Access to financial services: towards an understanding of the role and impact of financial exclusion in Sub-Saharan Africa

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dc.contributor.advisor Toerien, Francois en_ZA
dc.contributor.author Ndlovu, Godfrey en_ZA
dc.date.accessioned 2018-05-14T12:58:43Z
dc.date.available 2018-05-14T12:58:43Z
dc.date.issued 2018 en_ZA
dc.identifier.uri http://hdl.handle.net/11427/28085
dc.description.abstract This thesis investigates the nature and extent of financial inclusion in Sub-Saharan Africa (SSA). It sequentially investigates this in three related studies. The first study examines the impact of access to finance on poverty, while the second investigates the extent to which cross-country structural and macroeconomic variations contribute to the observed variations in the levels of financial inclusion. Finally, because both financial inclusion and financial stability have been embraced as key policy initiatives over the past decade, the third study examines the nature of relationship between these two policy goals. The first paper uses household-level data from FinScope Surveys conducted in eight SSA countries between 2014 and 2015 to examine the impact of access to finance on household wealth. The few studies which have looked at this relationship in the past apply a linear estimation and thus inadvertently assume a uniform distribution across all levels of poverty. This study examines the heterogeneous impact of access to finance along the entire wealth distribution line using a Re-centered Influence Function (RIF) regression model. Further, to eliminate potential endogeneity, an instrumental variable quantile approach is implemented. Results from both estimations indicate that the unconditional effect of access to finance on poverty is non-monotonic. For most of the countries, the effect is highest at the median level, and very low at the bottom of the wealth index. This suggests that the extension of formal financial services disproportionately benefits the middle-class more than the very-poor and rich categories. The second paper uses macroeconomic data obtained from various World Bank databases over the period 2004-2014 to examine the extent to which the observed cross-country variations in financial inclusion are mirrored by country-specific structural and macroeconomic characteristics. To conceptualize, the study uses a benchmark model to establish the optimal level of financial inclusion given the country's fundamentals, and thus provide a meaningful cross-country comparison. The key structural and policy factors that determine the extent of the gap between the actual and predicted levels of access to finance are analysed via a fixed-effects model based on selected SSA countries. The results suggest the existence of a gap in access to finance within the region, compared to their potential. The gap is wider in banking systems with high concentration, low proportion of foreign banks and poor economic conditions. The final paper empirically examines the theoretical ambiguity between financial inclusion and stability. Theory provides conflicting views on whether the two are complimentary, or mutually exclusive. This paper examines this dynamic relationship via a system-GMM panel estimation model using a panel of 40 countries from the SSA region over the period 2004-2014, while controlling for both bank-specific and macroeconomic-wide factors. The results indicate that financial inclusion has a positive impact on bank stability, however, high market power within the banking systems and poor institutional framework tends to undermine the impact of financial inclusion on stability. Overall, the results provide evidence that the existing portfolio of formal financial services does not provide sustainable solutions to poverty eradication in terms of meeting the unique needs of the poorer members of the societies. This ultimately widens the gap between the poorest and the middle-class which further complicates the poverty structure. Therefore, there is a need for more investment on improving both the range of existing product offering and the financial capabilities of the poor, in order to improve their participation in financial markets. Demand-side policies should focus on increasing the bankable population by improving both awareness and usage of financial services and products. Supply-side policies should seek to eliminate market frictions by reducing concentration levels, improve competiveness through relaxation of entry restrictions, and opening the market to foreign institutes and non-banking players, and thus improve innovation in both new products offering and service delivery. This work further argues that financial inclusion is not only a developmental or welfare issue, but has positive ramifications on the banking system. Therefore, to be effective financial inclusion policies should adopt a market systems approach to development, which recognizes the importance of support structures and seek to benefit the poor by incentivizing service providers to improve product quality, variety and returns, and thus create value throughout the value chain. An effective approach should also embrace the role of macro-prudential regulatory and supervisory framework, as an indispensable tool, not only in governing the behavior of financial services providers, but because of its efficacy in building consumer confidence- a key element for increased access and usage of financial services. en_ZA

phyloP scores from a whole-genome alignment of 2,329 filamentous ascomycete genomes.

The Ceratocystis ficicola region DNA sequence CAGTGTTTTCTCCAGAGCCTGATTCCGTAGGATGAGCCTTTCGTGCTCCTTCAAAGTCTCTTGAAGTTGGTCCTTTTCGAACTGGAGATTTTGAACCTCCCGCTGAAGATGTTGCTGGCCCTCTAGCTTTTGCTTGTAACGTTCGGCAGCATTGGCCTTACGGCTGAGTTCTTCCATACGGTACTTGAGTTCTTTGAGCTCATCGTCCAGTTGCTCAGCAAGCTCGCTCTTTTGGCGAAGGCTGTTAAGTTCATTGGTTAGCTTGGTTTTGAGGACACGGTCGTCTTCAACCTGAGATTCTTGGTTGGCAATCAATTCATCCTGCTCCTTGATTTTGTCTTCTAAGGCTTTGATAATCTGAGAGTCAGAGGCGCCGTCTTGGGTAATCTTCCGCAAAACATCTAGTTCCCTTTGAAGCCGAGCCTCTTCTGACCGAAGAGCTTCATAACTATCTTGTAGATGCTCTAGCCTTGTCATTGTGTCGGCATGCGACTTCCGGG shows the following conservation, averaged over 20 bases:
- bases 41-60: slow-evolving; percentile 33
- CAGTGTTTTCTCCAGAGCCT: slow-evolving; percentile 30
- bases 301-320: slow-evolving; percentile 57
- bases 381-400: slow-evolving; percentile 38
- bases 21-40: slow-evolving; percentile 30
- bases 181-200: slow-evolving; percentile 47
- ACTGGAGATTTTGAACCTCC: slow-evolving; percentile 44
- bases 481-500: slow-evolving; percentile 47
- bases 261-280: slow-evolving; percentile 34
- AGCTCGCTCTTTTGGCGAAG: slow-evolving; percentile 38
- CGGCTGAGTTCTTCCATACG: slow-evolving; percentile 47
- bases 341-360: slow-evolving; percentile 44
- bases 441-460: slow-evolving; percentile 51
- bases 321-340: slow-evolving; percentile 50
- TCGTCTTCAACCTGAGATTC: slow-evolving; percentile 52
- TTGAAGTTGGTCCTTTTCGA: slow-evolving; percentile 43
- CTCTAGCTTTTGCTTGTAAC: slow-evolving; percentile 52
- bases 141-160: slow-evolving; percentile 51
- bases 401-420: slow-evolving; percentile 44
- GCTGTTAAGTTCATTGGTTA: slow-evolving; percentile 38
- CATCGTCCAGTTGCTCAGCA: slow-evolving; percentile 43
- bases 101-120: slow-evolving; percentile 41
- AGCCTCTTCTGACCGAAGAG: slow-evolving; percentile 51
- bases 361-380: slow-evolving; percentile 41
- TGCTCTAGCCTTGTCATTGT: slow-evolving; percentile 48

dc.language.iso eng en_ZA
dc.subject.other Financial Development en_ZA
dc.title Access to financial services: towards an understanding of the role and impact of financial exclusion in Sub-Saharan Africa en_ZA
dc.type Thesis en_ZA
uct.type.publication Research en_ZA
uct.type.resource Thesis en_ZA
dc.publisher.institution University of Cape Town
dc.publisher.faculty Faculty of Commerce en_ZA
dc.publisher.department Department of Finance and Tax en_ZA
dc.type.qualificationlevel Doctoral en_ZA
dc.type.qualificationname PhD en_ZA
uct.type.filetype Text
uct.type.filetype Image